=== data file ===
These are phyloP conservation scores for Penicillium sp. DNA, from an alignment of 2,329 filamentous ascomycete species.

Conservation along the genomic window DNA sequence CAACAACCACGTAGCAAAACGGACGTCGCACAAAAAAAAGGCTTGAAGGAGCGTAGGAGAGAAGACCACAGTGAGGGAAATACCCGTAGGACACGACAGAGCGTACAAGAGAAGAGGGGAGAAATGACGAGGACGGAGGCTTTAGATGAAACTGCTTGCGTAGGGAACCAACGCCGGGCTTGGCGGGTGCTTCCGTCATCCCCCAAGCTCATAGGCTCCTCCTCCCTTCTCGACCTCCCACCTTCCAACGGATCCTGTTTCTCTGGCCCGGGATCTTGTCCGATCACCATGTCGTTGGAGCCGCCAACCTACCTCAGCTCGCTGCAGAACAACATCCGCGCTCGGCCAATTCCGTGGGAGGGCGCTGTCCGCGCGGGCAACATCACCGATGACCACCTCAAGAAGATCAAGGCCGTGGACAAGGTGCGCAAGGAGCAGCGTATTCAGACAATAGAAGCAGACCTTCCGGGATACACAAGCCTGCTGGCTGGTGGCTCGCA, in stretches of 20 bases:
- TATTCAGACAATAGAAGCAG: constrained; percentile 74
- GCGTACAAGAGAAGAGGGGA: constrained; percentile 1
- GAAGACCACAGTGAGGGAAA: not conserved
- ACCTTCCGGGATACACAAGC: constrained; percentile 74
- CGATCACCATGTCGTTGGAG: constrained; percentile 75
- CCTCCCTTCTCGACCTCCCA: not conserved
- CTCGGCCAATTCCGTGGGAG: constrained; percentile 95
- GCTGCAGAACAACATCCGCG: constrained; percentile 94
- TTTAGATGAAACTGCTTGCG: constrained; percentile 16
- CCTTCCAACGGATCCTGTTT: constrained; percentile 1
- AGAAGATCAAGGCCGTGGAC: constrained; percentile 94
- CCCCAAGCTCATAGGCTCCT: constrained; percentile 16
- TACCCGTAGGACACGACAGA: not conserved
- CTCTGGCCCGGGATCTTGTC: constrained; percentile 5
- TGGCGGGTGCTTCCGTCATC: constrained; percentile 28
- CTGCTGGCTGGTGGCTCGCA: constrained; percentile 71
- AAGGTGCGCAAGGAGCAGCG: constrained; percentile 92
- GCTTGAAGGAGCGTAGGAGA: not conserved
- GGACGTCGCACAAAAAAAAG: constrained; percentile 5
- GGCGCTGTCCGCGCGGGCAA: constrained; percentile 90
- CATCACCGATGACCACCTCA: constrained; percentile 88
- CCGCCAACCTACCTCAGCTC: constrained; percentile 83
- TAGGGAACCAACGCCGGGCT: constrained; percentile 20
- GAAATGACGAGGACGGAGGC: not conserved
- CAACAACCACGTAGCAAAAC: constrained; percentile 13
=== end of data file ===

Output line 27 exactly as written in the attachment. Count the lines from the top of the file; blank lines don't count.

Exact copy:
- CAACAACCACGTAGCAAAAC: constrained; percentile 13